After numerous attempts at different workflows, I finally figured out the root of all my issues with using AAFs from Premiere to Avid.
For some weird reason, FCPX (assembly edit) had half the WAV files in Dolby 5.1.
I had to strip all Dolby files down to mono channels.
Basically one by one in FCPX.
Then exported XM, use XtoCC and import in Premiere.
From there I had no issues ever.
But to get it to work in Avid I had to add Pro Tools in the middle.
Exported an AAF with MXF and voila!!
All opened fine in Avid MC.
I could try and relink but all channels are intact and really don't need to add any more stress.
If I have time I will try and open that AAF into Resolve and see if the AAF export works here but I have to move on.
"For some weird reason, FCPX (assembly edit) had half the WAV files in Dolby 5.1."
That's strange -- were those polywav files, by chance? I know that Logic and some other DAWs typically misinterpret polywav files from my location sound recorder as surround-sound files; I wouldn't think Final Cut would do that since polywav files are ubiquitous in location sound for video, but it's possible that you or someone else accidentally set the wrong audio configuration for those multi-channel files -- i.e., instead of "four mono" for a four-channel polywav file it could have accidentally been configured as "left, right, center, surround." Just a wild theory, but it's a good reminder to make sure your audio configurations are set correctly for each audio clip, especially for polywav files.
[Brad Hurley]"That's strange -- were those polywav files, by chance?"
I don't have the experience to know that and that's sad actually since I'm a freakin musician 😉
Would I have made that mistake at ingest?
I did that back early summer doing data wrangling for the same film.
I used FCPX to sync audio for dailies.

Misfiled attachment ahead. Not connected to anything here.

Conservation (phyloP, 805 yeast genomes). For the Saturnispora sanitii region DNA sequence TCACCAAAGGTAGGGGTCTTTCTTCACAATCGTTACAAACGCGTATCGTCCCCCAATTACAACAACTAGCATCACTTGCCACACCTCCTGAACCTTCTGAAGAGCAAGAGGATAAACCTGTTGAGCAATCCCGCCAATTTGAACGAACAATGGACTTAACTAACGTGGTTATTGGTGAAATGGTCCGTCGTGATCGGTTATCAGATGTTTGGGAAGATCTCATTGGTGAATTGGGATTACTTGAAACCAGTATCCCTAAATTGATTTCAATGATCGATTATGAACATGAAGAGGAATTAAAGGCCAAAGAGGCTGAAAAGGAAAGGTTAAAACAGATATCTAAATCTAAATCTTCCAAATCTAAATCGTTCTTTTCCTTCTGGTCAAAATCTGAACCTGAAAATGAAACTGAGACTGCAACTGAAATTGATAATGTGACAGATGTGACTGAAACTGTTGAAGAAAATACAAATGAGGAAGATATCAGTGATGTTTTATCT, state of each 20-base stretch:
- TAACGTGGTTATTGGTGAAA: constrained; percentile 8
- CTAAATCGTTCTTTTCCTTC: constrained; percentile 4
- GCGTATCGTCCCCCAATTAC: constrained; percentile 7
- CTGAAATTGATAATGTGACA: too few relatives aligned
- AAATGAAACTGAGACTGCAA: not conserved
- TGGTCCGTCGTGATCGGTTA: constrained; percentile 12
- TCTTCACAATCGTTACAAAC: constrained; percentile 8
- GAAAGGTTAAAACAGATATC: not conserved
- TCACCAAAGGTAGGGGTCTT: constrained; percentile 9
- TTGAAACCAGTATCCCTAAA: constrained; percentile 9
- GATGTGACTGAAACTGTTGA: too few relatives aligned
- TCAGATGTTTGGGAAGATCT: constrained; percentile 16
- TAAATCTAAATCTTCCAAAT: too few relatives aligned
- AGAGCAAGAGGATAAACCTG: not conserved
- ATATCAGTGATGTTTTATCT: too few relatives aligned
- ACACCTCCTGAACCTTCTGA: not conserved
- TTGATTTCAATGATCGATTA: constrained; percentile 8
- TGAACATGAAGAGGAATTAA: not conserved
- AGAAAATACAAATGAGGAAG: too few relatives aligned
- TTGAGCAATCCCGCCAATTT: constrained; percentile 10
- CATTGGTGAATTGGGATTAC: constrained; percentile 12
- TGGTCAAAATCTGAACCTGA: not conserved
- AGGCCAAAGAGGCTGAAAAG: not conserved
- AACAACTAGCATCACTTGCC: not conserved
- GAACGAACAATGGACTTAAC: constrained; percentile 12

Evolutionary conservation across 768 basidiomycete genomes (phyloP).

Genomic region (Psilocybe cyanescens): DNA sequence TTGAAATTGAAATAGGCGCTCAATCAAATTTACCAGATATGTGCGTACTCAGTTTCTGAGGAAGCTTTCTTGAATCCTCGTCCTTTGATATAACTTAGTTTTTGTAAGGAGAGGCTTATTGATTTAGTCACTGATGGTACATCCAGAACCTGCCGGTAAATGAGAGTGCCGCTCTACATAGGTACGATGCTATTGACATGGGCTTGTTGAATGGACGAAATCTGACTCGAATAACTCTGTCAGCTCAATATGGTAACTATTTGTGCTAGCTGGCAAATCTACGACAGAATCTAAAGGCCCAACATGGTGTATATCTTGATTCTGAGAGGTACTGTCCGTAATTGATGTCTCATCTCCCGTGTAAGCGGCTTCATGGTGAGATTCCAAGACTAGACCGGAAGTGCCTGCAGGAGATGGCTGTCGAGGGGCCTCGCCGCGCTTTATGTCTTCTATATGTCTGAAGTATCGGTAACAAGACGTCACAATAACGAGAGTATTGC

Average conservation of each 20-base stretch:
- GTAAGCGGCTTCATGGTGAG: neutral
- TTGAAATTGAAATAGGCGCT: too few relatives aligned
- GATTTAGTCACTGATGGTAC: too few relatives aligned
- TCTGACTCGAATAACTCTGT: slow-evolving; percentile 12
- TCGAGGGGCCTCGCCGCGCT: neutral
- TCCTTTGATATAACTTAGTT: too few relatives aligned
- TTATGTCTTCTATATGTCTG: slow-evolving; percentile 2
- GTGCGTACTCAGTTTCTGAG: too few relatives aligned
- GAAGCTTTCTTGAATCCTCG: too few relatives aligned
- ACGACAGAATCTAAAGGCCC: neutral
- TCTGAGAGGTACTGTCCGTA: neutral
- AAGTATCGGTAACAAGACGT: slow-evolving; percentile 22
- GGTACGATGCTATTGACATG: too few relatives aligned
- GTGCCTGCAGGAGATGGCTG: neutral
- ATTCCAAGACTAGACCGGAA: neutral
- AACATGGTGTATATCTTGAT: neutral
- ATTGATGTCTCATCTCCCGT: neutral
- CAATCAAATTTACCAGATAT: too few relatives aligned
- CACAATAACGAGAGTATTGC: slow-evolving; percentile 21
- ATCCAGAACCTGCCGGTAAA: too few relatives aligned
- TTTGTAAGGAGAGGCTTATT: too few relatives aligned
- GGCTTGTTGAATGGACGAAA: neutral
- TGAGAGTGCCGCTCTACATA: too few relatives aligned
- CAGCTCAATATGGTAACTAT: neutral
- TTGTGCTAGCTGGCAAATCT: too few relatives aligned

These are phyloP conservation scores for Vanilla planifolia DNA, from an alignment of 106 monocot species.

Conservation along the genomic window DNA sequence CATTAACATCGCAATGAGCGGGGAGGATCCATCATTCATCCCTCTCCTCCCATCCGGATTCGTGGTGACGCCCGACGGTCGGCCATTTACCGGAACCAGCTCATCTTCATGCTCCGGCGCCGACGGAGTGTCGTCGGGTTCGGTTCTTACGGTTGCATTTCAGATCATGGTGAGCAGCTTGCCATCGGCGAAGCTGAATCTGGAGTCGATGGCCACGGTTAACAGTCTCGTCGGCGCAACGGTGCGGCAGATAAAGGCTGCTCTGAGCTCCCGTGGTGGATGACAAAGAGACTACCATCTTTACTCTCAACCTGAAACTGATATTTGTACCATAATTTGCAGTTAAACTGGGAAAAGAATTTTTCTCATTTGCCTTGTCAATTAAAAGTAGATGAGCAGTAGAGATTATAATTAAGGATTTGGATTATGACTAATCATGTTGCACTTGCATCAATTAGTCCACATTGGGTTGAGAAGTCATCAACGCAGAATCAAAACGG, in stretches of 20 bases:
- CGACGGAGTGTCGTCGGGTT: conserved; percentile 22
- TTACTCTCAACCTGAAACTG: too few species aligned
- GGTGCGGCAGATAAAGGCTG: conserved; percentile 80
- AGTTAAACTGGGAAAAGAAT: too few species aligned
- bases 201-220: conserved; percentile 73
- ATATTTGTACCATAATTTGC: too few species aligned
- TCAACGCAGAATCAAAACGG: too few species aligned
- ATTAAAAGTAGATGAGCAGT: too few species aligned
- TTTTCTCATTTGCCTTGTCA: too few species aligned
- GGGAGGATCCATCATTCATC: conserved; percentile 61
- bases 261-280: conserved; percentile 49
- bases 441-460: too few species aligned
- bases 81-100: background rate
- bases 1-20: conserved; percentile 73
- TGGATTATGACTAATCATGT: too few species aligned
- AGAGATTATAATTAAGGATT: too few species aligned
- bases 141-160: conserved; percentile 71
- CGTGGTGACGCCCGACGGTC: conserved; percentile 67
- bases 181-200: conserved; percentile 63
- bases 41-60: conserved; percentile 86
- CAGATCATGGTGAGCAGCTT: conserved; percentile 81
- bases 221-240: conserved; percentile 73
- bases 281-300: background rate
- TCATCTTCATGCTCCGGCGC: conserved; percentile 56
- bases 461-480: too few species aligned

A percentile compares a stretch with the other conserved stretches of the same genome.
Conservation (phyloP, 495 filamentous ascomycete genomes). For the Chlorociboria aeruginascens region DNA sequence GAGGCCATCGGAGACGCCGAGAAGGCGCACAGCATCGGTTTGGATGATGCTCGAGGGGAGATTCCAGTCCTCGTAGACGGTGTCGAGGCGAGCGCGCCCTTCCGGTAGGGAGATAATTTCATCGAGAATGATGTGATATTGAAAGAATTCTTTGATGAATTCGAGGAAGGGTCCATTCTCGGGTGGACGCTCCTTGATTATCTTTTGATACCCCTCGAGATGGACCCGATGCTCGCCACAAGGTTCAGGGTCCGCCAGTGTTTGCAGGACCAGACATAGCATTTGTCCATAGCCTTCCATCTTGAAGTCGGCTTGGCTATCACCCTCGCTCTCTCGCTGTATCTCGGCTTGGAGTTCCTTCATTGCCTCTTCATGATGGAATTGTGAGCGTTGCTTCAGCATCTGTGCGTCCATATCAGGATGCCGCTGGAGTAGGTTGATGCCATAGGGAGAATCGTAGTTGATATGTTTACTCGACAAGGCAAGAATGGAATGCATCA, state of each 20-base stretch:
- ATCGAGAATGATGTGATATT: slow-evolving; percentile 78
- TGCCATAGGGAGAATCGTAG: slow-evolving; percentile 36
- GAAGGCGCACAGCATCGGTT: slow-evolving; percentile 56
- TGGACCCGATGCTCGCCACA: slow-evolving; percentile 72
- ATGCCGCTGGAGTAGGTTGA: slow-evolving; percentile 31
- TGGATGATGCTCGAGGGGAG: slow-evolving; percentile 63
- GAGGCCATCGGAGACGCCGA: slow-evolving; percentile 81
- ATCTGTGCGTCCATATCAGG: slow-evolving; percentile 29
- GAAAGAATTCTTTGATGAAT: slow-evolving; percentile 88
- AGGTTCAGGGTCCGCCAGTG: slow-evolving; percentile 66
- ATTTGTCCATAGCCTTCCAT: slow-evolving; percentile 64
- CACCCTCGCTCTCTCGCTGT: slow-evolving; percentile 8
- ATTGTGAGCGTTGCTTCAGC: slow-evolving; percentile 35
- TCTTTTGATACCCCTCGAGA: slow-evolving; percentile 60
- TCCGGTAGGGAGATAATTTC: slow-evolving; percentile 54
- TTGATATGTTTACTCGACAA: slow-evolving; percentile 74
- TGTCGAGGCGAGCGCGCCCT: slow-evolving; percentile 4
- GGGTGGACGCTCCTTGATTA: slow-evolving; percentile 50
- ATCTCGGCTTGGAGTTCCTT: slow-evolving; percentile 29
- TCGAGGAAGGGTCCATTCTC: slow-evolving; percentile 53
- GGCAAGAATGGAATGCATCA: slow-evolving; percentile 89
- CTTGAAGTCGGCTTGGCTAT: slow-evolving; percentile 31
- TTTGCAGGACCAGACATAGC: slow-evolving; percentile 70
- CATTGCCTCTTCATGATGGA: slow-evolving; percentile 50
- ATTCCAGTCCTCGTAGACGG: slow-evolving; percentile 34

I guess something went awry since all the files I've converted were 6 mono channels.
Def have to avoid that next time.
Okay, six mono channels is what might have made FCPX think this was Dolby 5.1, since Dolby 5.1 is six-channel sound.
But what you probably actually had was polywav files from a field recorder (e.g., the Sound Devices MixPre 10T that had six channels. Two of those channels would have been for the production stereo mix (a left channel and a right channel) and the other four would have been individual microphone channels (e.g., two booms and two lavs).
Field recorders typically record polywav files (which are single WAV files with multiple channels) because it's a lot easier to deal with those in post than to have multiple separate wav files for each take. Final Cut deals with these just fine; it brings in all the channels and you can turn off the ones you don't want to use in the audio inspector.
The alternative is to use Sound Devices' free Wave Agent application to split the polywavs into separate individual wav files and import only the ones you want to use. I do that for DaVinci Resolve to avoid having to go through channel remapping, but I don't bother in Final Cut since it's so easy to turn off the channels you don't want to use.
[Brad Hurley]"Okay, six mono channels is what might have made FCPX think this was Dolby 5.1, since Dolby 5.1 is six-channel sound."
Yea I figured that much.
But this isn't my first time dealing with multi-channel audio.
However, this is my first where I started in FCPX then had to supply an Avid MC project.
I had Resolve in there for a bit and it was a mess of a time.
I wasted days over this and so glad it's done.
Have to thank XtoCC, Premiere and Pro Tools for getting this working.